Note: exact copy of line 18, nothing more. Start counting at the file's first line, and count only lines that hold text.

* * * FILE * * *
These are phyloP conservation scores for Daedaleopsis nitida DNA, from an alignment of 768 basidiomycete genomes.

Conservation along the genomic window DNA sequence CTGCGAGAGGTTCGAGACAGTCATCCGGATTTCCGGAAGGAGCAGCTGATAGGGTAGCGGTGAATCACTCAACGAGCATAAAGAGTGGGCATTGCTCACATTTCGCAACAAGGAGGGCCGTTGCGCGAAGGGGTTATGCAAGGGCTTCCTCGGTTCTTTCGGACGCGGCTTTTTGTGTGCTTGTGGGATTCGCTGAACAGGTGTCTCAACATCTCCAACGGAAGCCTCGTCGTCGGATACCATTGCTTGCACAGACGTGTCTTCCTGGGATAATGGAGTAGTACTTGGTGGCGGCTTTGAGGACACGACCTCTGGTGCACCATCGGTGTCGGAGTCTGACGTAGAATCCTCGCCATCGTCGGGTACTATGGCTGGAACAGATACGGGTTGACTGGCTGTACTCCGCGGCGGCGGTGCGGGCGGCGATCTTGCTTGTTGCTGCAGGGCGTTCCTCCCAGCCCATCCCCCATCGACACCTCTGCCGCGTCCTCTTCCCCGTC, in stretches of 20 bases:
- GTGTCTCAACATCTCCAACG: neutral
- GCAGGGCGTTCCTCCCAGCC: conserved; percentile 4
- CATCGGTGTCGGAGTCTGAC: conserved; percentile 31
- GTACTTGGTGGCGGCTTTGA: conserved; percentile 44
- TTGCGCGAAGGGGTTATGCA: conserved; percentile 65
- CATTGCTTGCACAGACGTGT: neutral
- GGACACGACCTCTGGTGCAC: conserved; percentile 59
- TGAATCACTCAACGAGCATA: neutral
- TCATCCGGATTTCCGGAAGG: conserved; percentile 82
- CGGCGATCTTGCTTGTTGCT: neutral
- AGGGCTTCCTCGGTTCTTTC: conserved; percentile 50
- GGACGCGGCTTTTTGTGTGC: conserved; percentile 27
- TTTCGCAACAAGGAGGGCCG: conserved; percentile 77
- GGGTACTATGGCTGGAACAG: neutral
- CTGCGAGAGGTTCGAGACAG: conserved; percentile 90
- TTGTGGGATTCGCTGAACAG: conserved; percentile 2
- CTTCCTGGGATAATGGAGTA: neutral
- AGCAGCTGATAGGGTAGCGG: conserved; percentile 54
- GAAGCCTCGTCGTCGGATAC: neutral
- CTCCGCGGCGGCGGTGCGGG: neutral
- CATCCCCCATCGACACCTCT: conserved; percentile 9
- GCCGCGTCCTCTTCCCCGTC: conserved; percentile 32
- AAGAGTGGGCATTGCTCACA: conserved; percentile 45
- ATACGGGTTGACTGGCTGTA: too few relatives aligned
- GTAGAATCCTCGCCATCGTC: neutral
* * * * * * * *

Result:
- TTGTGGGATTCGCTGAACAG: conserved; percentile 2